- Carter Strickland, Reporter, HornsNation
AUSTIN, Texas -- Before the first snap of the Texas A&M game, Manny Diaz delivered a message.
This game, the last one against the Aggies, is a legends’ game, he told the defensive backs. It’s a heroes’ game.
He told them they could make a name for themselves, one that would never be forgotten. Those defensive backs, Quandre Diggs, Carrington Byndom and Kenny Vaccaro, each had an interception. And each took another step in cementing their status among the greats who have played before them at the school they refer to as DBU.
“It’s one of the great things that I really enjoy about being at this school is that guys can get that legend status here, especially when we talk about DBs,” the Texas defensive coordinator said. “We actually talked before the game, they get referred to as one name or by a nickname. Earl [Thomas] or ARoss [Aaron Ross], Ced [Cedric Griffin]. You want to be one of those guys when people talk about you five, ten years down the road, they don't even say your whole name. They can just say your nickname and everyone knows who you are. How do you get that?”
Have another few games like Texas A&M for one. Or another few seasons like 2011.
While all three won’t have another game against the Aggies, they can still have at least another season together. If they do all return -- Vaccaro could leave early for the NFL -- Texas will go into the 2012 season with arguably the three top defensive backs in the conference.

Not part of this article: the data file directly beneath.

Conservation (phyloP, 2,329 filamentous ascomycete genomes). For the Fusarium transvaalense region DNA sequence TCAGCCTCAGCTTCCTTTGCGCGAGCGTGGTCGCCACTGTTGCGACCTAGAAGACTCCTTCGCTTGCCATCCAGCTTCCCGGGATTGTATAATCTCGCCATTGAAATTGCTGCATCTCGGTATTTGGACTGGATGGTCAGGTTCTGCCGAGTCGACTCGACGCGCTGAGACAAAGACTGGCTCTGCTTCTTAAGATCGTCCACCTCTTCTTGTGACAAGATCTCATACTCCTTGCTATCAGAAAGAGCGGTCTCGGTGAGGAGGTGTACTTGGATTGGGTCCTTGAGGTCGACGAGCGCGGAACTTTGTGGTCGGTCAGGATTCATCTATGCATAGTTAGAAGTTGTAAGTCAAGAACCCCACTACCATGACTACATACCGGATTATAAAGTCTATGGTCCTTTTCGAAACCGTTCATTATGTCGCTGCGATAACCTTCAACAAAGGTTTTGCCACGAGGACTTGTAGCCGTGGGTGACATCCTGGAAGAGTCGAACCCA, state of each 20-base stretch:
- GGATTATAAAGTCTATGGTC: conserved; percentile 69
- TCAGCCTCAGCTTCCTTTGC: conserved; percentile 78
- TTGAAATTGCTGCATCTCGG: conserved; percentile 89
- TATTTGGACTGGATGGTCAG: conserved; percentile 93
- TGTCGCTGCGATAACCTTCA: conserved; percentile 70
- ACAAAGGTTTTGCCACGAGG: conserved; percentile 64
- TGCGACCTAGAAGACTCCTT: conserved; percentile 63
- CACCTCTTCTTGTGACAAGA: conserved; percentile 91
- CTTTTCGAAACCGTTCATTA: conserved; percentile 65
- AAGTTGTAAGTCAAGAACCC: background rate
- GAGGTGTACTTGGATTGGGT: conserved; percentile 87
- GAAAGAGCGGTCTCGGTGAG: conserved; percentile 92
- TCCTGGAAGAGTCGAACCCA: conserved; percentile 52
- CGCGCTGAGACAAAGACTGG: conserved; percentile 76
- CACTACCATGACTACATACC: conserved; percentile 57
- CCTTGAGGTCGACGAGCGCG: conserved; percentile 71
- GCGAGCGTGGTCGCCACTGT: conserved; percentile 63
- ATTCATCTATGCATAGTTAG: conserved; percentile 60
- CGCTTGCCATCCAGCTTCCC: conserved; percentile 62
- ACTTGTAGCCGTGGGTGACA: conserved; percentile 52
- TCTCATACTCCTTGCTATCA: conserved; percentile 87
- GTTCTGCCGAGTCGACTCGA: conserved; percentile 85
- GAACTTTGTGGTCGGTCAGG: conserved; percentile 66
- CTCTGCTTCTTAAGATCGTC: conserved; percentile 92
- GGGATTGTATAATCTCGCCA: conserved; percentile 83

And that’s not all. Texas has Adrian Phillips and Josh Turner scheduled to come back as well. Phillips was an integral part t the five defensive back sets and saw extended time in multiple games. Turner, a freshman, proved more of an impact player on special teams -- he returned a blocked punt for a touchdown -- but also held up well in spot duty against some of the better passing teams in the conference.
All that production came from a unit that was suspect after three players were selected in the NFL Draft.
“I thought we had a chance at being good, I really did,” defensive backs coach Duane Akina said. “With the younger guys as our wildcards like Quandre and Carrington [Byndom], you always feel like they are going to make a move forward. But when you consider how we’re talking about Quandre now, we really could have been saying about Adrian [Phillips] and Carrington last year.
“They just didn’t have any opportunities because they had three NFL corners in front of them. You knew they had some stuff about them, and how they worked in the off season you knew they had something.”
Of all those players, Byndom might have been the biggest surprise, or at the very least, he has made the biggest splash. The sophomore played in six games as a freshman, but was really an unknown commodity coming into his sophomore year.
He became a known commodity when he shut down Oklahoma State’s Justin Blackmon. The two-time Belitnikoff winner had just 74 receiving yards against Byndom. It was his second lowest total of the season. Missouri held Blackmon to 54.
That type of effort was commonplace with Byndom and several of the other defensive backs. Only twice did Texas’ secondary really fail in its efforts -- against Oklahoma and Baylor. Even against OU, 31 of the 55 points were scored off turnovers. But against Baylor, there were few excuses to be had as Robert Griffin III clinched the Heisman Trophy with two long touchdown passes and another pair of scoring runs.
Those two touchdowns of 59 and 39 yards were the only passing touchdowns of more than 20 yards Texas gave up all season.